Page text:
Peace

Opinion: Unlocking the Potential of Mali’s Young Women and Men

The recent peace agreements in Mali offer grounds for optimism. It’s now time to capitalise on the accord to accelerate recovery, reconciliation and development. An important part of that process will entail placing the country’s youth at the center of the country’s agenda for peace and prosperity.

Analysis: Is Colombia’s Peace Process Really at Its Lowest Ebb?

There is a growing sensation in Colombia that the peace talks with the FARC guerrillas are “about to come to an end” – in success or failure, according to the government’s chief negotiator, Humberto de la Calle.

Opinion: Religion and the SDGs – The ‘New Normal’ and Calls for Action

In 2007, an op-ed in the International Herald Tribune argued that you “gotta have faith in the U.N”.

U.N. Remains Divided Over Domestic and State Terrorism

When nine African-American worshippers were gunned down by a white supremacist inside a historic church in Charleston, South Carolina last month, there was a sharp division of opinion in the United States whether that murderous act of killing innocent civilians constituted a “hate crime” or an “act of terrorism.”

Perfecting Detection of the Bomb

An international conference has highlighted advances made in detecting nuclear explosions,tracking storms or clouds of volcanic ash, locating epicentres of earthquakes, monitoring the drift of huge icebergs, observing the movements of marine mammals, and detecting plane crashes.

U.S. Urged to Ramp up Aid for Agent Orange Clean-Up Efforts in Vietnam

A key senator and a D.C.-based think tank are calling for Washington to step up its aid in cleaning up toxic herbicides sprayed by the United States in Vietnam during the war that ended 40 years ago.

The U.N. at 70: United Nations Disappoints on Its 70th Anniversary – Part Two

While member states, weakened in the neoliberal era, have pulled back from the U.N. and cut its budgets, a charity mentality has arisen at the world body. Corporations and the mega-rich have flocked to take advantage of the opportunity. They have looked for a quietly commanding role in the organisation’s political process and hoped to shape the institution to their own priorities.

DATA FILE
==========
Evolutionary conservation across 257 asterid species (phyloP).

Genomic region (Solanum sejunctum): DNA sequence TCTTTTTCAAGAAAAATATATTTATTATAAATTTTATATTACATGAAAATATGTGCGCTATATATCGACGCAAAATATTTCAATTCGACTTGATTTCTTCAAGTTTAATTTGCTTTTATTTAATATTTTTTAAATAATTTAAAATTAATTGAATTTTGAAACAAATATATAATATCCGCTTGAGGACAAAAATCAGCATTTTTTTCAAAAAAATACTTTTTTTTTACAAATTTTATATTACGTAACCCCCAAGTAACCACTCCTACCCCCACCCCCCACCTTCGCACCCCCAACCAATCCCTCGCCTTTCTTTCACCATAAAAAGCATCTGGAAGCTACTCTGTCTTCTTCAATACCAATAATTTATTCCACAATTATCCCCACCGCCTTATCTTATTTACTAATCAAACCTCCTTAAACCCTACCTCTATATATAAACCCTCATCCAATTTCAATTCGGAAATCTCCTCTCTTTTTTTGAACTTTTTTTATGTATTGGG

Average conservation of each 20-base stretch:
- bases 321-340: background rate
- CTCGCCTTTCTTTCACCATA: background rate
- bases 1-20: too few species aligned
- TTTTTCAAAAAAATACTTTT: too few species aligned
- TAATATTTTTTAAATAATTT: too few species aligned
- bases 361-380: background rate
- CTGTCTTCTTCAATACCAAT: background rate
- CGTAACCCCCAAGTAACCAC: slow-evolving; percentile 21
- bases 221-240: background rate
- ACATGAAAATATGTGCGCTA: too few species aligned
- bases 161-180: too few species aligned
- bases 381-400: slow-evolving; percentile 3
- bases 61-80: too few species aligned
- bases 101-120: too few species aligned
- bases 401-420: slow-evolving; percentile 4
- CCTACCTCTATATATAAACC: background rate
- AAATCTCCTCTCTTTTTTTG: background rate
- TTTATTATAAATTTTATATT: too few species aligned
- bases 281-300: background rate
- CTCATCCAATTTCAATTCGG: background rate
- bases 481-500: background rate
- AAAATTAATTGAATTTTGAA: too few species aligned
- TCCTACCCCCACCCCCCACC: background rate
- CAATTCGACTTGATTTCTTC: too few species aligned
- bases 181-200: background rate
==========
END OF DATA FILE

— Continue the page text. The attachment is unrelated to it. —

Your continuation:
The U.N. at 70: United Nations Disappoints on Its 70th Anniversary – Part One

It is hard to imagine today the public enthusiasm that greeted the founding of the U.N. in 1945.  After massive suffering and social collapse resulting from the Second World War, the U.N. seemed almost miraculous – a means at last to build peace, democracy, and a just society on a global scale.

Security Council Action on Gaza War Crimes a Non-Starter

When a U.N. panel released a 217-page report accusing both Israel and Hamas of possible war crimes committed during the 50-day conflict in Gaza last July, the chances of Security Council action were remote because of the traditional U.S. commitment to stand by Israel – right or wrong, mostly wrong.

Smart Phones New Tool to Capture Human Rights Violations

The widespread use of digital technology – including satellite imagery, body cameras and smart phones – is fast becoming a new tool in monitoring and capturing human rights violations worldwide.

U.N. Names Winners of First Nelson Mandela Prize

The winners of the first-ever United Nations Nelson Rolihlahla Mandela Prize were announced Monday by General Assembly President Sam Kutesa, 25 years to the day that Mandela addressed the U.N. General Assembly to denounce apartheid in his home country of South Africa.

Democracy on the Retreat in Over 96 of the 193 U.N. Member States, Says New Study

Democracy is on the retreat and authoritarianism is on the rise in more than 96 of the U.N.’s 193 member states, according to a new report released here.

Worldwide Displacement at the Highest Level Ever Recorded

A horrific year of war, humanitarian crises, human rights violations and persecution has caused a sharp rise in global forced displacement.

Pope Could Upstage World Leaders at U.N. Summit in September

Judging by his recent public pronouncements - including on reproductive health, biodiversity, the creation of a Palestinian state, the political legitimacy of Cuba and now climate change – Pope Francis may upstage more than 150 world leaders when he addresses the United Nations, come September.

Opinion: The University for Peace, Chronicle of a Death Foretold

You've probably never heard of it. When, in 2007, I tentatively searched the web for “peace education” and Google told me that a U.N.-mandated University in Costa Rica was offering a master's degree in precisely that, I was dumbfounded. As soon as I set foot on campus, I fell in love with UPEACE.

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